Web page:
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Avahi occidentalis

Superregnum: Eukaryota
Cladus: Unikonta
Cladus: Opisthokonta
Cladus: Holozoa
Regnum: Animalia
Subregnum: Eumetazoa
Cladus: Bilateria
Cladus: Nephrozoa
Superphylum: Deuterostomia
Phylum: Chordata
Subphylum: Vertebrata
Infraphylum: Gnathostomata
Megaclassis: Osteichthyes
Cladus: Sarcopterygii
Cladus: Rhipidistia
Cladus: Tetrapodomorpha
Cladus: Eotetrapodiformes
Cladus: Elpistostegalia
Superclassis: Tetrapoda
Cladus: Reptiliomorpha
Cladus: Amniota
Cladus: Synapsida
Cladus: Eupelycosauria
Cladus: Sphenacodontia
Cladus: Sphenacodontoidea
Cladus: Theriodontia
Subordo: Cynodontia
Infraordo: Eucynodontia
Cladus: Probainognathia
Cladus: Prozostrodontia
Cladus: Mammaliaformes
Classis: Mammalia
Subclassis: Trechnotheria
Infraclassis: Zatheria
Supercohors: Theria
Cohors: Eutheria
Infraclassis: Placentalia
Cladus: Boreoeutheria
Superordo: Euarchontoglires
Ordo: Primates
Subordo: Strepsirrhini
Infraordo: Lemuriformes
Superfamilia: Lemuroidea

Familia: Indriidae
Genus: Avahi
Species: Avahi occidentalis

Avahi occidentalis Lorenz, 1898

Avahi occidentalis in Mammal Species of the World.
Wilson, Don E. & Reeder, DeeAnn M. (Editors) 2005. Mammal Species of the World – A Taxonomic and Geographic Reference. Third edition. ISBN 0-8018-8221-4.
IUCN: Avahi occidentalis (Vulnerable)

Vernacular names
Deutsch: Westlicher Wollmaki

The western woolly lemur or western avahi (Avahi occidentalis) is a species of woolly lemur native to western Madagascar, where they live in dry deciduous forests. These nocturnal animals weigh 0.7–0.9 kg (1.5–2.0 lb). It is a folivorous species.

The western woolly lemurs live in monogamous pairs together with their offspring.


The Western woolly lemur mostly consumes leaves and buds that derive from around 20 different plants which have not matured and have high levels of sugars and proteins.[4][5] The food is typically consumed within the time frame of two hours before dawn and two hours after dusk, in which the lemurs consume their food at the tops of trees ranging between 2 and 9 metres. During feeding time, lemurs typically settle on thinner branches unless the tree itself is too small to support the animal's weight. Most likely due to the lemur's folivorous diet, Western woolly lemurs spend large amounts of time resting in order to conserve energy.[4]

Western woolly lemurs travel in pairs with their mate and offspring. These pairs are female-dominated and usually very peaceful. However, if conflicts do arise, they are always initiated and resolved by the female. The female Western woolly lemur also is known for not showing submission towards a male partner.[6]

Because the Avahi as a species is highly selective in their folivorous diet, depending on plants with specific characteristics, it is hard to keep Avahi in captivity. Therefore, one of the primary and most general ways of conserving the species is to conserve the forests in which Avahi are currently found.[5][7]

The species is located northeast of Bombetoka Bay, in northwestern Madagascar. Its facial fur is white, white-grey, or cream, and forms an outline that contrasts with its surrounding facial features. There is a small darker spot of fur above the nose within the facial outline, and the light facial hair extends below the ears. The eyes have a yellow-brown tint and are surrounded by a circle of black, hairless skin. The nose is black and hairless, and the hair surrounding the nose has a white tint. Its head and body is a brown-grey or yellowish-brown color, and the fur is lightly curled and may appear freckled (some may have a darker color along the back). The tail is pale gray or has tints of greyish-beige, but can also have tints of red, and occasionally, some will have a white tip. On the chest, belly, and inner parts of the body, the fur is fairly thin, light beige, cream, or of an apricot color.[7]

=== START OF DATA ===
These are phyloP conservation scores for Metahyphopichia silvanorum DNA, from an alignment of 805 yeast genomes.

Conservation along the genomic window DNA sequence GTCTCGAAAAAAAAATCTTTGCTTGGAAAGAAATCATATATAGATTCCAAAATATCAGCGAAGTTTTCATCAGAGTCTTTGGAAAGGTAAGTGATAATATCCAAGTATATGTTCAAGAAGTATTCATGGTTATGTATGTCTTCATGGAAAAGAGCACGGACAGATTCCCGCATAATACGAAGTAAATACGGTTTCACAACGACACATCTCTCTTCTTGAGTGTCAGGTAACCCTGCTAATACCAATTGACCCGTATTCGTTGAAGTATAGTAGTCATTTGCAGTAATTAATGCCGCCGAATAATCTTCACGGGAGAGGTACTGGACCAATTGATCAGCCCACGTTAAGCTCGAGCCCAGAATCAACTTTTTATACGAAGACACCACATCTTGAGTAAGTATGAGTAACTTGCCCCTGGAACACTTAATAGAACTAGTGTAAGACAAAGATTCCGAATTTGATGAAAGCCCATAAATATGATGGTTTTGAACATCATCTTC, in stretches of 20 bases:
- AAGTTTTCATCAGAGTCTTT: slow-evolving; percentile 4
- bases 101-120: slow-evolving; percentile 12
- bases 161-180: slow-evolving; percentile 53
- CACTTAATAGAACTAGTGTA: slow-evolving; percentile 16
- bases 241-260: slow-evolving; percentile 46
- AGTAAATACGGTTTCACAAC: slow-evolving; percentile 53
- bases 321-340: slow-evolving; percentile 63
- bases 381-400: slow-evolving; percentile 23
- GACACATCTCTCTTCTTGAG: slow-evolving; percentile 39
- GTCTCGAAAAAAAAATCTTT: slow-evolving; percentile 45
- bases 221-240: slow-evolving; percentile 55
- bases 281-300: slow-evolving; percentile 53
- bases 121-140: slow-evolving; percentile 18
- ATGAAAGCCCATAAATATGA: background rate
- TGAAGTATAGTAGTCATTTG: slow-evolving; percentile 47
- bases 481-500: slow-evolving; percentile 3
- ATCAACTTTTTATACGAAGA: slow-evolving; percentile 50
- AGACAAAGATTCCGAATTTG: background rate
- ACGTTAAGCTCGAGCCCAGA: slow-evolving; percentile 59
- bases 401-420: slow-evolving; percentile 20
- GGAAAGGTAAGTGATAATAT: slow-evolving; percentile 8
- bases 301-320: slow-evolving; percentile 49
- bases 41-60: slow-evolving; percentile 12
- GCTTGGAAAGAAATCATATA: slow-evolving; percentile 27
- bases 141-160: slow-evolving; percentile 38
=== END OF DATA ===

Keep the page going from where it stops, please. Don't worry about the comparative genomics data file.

Eppley, T.M.; Patel, E.; Steffens, T.S. (2020). "Avahi occidentalis". IUCN Red List of Threatened Species. 2020: e.T2435A182234286. doi:10.2305/IUCN.UK.2020-3.RLTS.T2435A182234286.en. Retrieved 19 November 2021.
"Checklist of CITES Species". CITES. UNEP-WCMC. Retrieved 18 March 2015.
Groves, C. P. (2005). Wilson, D. E.; Reeder, D. M. (eds.). Mammal Species of the World: A Taxonomic and Geographic Reference (3rd ed.). Baltimore: Johns Hopkins University Press. p. 119. ISBN 0-801-88221-4. OCLC 62265494.
The Primata. (2007) "Western Woolly Lemur (Avahi occidentalis)". Retrieved 2 April 2013.
Arkive. (n.d.) "Western Woolly Lemur (Avahi occidentalis)" Archived 2012-07-28 at the Wayback Machine. Retrieved 3 April 2013.
Ramanankirahina, Rindrahatsarana (December 2011). "Peaceful Primates: Affiliation, Aggression, and the Question of Female Dominance in a Nocturnal Pair-Living Lemur (Avahi occidentalis)". American Journal of Primatology. 73 (12): 1261–1268. doi:10.1002/ajp.20998. PMID 21905062. S2CID 11050047.
Thelmann, U.; Geissmann, T. (2000). "Distribution and geographic variation in the western woolly lemur (Avahi occidentalis) with description of a new species (A. unicolor)" (PDF). International Journal of Primatology. 21 (6).

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